Father Serra Still Stands Tall

Each state gets to plant two statues in the U.S. Capitol building, and some choices are mighty peculiar. You’ll find several traitorous Confederates, for instance, lining the halls of American power. Plus a disgraced politician or two, a comedian and only a handful of women.

California’s statues depict two almost-natives: Ronald Reagan and Father Junipero Serra. The latter is in the news: Pope Francis is scheduled to canonize him this week despite complaints from critics who say Father Serra doesn’t deserve honors in stone or honors as a saint.

“Native American groups in California and nationwide say Serra is not deserving of sainthood because his missions subjected natives to corporal punishment and would not allow them to leave,” USA Today reports.

Meanwhile, a modern-day cancer patient from San Diego writes in The Wall Street Journal about how “walking on Father Serra’s old California mission trail has connected me with a wellspring of joy.”

The patient, Edie Littlefield Sundby, wrote a controversial 2013 Wall Street Journal commentary blasting Obamacare based on her experience. She became a touchstone for critics of the Affordable Care Act, but critics blasted her opinion piece as misleading. As the L.A. Times reported, “there are signs that the Affordable Care Act might help save her … for (the Journal) to put her story out as if her insurance problems would disappear if only the Affordable Care Act ceased to exist is nothing short of malpractice.”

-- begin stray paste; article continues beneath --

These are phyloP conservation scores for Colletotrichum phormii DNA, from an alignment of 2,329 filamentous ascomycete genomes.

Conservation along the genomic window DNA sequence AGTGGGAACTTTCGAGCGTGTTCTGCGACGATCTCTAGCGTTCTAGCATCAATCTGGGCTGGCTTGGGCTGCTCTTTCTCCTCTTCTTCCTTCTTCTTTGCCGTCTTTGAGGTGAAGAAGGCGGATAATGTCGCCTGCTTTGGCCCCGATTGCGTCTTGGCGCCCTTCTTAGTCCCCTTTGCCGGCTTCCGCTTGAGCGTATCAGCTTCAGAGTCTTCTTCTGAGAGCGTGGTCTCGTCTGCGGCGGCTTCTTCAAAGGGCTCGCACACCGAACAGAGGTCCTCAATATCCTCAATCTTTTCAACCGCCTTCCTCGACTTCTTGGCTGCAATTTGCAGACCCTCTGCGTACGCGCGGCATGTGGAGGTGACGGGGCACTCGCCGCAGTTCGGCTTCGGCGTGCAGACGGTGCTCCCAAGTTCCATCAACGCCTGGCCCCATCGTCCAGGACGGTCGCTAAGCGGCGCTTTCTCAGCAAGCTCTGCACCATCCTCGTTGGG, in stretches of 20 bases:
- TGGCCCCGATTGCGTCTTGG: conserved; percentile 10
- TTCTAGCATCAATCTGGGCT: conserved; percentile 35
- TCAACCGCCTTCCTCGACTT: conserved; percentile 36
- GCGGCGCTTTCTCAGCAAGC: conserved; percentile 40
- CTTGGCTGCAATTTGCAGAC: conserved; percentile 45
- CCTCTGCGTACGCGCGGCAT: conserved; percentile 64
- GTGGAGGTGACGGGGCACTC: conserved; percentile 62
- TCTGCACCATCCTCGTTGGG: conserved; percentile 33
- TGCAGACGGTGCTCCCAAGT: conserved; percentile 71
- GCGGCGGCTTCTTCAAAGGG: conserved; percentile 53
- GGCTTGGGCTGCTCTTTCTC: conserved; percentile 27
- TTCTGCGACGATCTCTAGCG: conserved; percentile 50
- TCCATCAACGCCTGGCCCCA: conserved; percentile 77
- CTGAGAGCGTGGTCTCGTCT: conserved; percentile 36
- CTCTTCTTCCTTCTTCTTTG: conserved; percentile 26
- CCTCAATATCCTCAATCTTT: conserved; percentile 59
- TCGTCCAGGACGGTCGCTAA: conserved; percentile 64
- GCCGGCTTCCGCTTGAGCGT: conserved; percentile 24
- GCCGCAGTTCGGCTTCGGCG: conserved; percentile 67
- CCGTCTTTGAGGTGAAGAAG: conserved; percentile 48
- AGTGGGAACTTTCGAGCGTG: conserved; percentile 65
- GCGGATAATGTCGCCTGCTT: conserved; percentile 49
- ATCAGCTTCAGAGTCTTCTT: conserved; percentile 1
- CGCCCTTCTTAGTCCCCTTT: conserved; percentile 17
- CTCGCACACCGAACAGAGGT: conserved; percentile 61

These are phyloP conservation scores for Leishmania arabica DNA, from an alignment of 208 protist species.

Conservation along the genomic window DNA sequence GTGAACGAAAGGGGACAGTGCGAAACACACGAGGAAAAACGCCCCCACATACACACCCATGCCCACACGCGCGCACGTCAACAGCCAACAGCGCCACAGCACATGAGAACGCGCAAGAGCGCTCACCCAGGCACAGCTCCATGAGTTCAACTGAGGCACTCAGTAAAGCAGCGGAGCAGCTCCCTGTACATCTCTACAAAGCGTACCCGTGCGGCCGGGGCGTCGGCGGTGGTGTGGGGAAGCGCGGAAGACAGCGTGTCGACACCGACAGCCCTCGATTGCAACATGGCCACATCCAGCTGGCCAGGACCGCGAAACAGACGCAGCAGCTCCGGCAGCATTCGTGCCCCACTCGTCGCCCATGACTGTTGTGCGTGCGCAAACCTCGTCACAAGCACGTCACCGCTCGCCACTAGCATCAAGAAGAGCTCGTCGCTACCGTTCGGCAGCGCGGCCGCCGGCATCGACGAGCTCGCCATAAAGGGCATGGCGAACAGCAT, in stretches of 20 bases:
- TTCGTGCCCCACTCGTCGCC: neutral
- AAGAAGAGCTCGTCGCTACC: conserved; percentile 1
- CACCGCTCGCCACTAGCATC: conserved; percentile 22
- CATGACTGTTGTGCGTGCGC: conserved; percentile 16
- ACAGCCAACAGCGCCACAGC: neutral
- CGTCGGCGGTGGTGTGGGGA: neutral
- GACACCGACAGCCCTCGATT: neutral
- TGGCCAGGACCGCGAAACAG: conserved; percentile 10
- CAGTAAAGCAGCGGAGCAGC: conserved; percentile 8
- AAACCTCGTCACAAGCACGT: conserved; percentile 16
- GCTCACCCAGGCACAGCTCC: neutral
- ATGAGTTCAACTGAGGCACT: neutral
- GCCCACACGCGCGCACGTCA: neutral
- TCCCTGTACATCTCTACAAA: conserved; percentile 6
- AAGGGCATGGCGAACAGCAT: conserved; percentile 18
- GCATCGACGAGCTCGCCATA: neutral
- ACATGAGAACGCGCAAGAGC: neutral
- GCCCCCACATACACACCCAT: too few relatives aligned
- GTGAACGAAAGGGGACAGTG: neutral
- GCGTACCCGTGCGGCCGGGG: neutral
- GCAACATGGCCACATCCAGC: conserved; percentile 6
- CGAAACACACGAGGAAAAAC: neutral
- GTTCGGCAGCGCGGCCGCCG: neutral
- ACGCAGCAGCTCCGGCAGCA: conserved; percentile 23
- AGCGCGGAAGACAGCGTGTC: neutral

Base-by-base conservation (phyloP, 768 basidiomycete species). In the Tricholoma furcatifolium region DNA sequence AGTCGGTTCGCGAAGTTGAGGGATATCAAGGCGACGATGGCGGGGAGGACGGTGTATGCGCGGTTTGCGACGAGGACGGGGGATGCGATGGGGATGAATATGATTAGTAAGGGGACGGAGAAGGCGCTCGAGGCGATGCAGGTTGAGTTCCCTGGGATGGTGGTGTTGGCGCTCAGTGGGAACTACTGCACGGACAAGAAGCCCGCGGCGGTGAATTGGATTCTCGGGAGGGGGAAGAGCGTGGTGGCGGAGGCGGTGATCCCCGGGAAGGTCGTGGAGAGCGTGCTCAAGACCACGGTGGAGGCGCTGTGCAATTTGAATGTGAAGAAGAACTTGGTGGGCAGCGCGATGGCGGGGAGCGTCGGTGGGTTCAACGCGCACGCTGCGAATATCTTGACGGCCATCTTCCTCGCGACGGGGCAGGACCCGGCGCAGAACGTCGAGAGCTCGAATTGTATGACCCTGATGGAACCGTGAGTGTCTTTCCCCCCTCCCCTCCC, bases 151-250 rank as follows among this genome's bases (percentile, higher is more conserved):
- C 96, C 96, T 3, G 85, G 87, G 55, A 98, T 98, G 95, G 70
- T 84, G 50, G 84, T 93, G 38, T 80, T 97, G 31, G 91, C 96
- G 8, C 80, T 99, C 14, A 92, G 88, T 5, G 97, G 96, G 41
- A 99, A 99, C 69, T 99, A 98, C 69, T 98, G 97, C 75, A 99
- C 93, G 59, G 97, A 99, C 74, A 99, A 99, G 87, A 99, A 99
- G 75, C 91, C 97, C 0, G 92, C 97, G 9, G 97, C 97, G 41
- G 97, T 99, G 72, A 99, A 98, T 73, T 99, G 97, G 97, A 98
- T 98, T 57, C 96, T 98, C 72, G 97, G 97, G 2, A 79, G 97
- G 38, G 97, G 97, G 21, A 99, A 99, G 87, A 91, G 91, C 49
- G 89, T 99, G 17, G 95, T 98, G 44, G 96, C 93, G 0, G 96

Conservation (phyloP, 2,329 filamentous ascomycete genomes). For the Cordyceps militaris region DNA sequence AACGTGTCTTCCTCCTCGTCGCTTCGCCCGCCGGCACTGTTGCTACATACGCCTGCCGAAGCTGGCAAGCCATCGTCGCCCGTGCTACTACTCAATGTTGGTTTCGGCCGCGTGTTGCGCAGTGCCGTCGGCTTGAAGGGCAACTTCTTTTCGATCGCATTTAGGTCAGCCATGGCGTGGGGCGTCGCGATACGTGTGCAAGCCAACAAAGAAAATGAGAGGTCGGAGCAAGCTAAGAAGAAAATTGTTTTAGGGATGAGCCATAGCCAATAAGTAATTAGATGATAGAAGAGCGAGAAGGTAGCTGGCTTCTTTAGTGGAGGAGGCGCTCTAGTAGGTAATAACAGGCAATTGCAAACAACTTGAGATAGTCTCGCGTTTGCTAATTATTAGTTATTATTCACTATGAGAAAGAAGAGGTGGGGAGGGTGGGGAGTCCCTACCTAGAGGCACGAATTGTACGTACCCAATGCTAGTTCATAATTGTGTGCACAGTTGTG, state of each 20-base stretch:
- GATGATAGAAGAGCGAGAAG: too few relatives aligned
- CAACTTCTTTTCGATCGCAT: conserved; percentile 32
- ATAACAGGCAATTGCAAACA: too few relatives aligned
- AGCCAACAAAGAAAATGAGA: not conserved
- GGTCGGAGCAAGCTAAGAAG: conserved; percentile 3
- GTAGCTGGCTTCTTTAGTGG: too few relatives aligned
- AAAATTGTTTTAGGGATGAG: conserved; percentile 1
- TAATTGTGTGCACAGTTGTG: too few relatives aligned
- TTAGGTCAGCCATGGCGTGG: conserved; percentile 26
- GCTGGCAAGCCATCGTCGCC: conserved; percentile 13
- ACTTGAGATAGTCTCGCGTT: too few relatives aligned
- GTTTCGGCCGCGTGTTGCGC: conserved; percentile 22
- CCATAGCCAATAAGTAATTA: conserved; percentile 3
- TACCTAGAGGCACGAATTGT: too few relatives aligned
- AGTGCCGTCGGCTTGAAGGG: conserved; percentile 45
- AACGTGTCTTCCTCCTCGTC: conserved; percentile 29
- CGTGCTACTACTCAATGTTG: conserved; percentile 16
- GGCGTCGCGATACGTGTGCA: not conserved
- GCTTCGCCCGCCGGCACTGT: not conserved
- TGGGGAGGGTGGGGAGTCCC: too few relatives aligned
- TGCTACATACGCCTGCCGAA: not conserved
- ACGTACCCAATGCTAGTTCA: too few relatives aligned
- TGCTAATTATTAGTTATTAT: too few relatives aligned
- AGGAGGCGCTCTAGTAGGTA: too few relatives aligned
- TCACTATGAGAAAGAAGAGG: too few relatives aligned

Quick News Hits

VOSD readers are clearly fascinated by the rapidly unfolding Marne Foster mess. Our hit parade is topped by three stories about the school board president’s burgeoning scandal involving her son. Check the list of the week’s Top 10 Most Popular Stories on our site here.

Rep. Duncan Hunter is advocating for a former soldier who was pulled from Afghanistan after standing up for children who were being sexually abused by the U.S.’s Afghan allies. (New York Times)

We’re at 97th on a new NerdWallet list ranking affordable metro areas for home buyers. Not even San Francisco or New York City ranked that poorly. Only three metro areas are worse: Honolulu, Los Angeles and McAllen, Texas (where incomes are very low).

It’s not just that houses are so expensive here. The estimated 2015 family income here is $89,000, well below several other big metro areas with pricey homes.

Where’s the most affordable place to live? Indianapolis, where families make a bit less ($81,000) but can afford a whole lot more square feet: 5,302 versus just 975 here.

Indy sounds great! Except for the snow, the race cars and the annoying sitcom handyman next door.

Randy Dotinga is a freelance contributor to Voice of San Diego and national president of the 1,200-member American Society of Journalists and Authors (asja.org). Please contact him directly at randydotinga@gmail.com and follow him on Twitter: twitter.com/rdotinga.

Randy Dotinga is a freelance contributor to Voice of San Diego. Please contact him directly at randydotinga@gmail.com and follow him on Twitter: twitter.com/rdotinga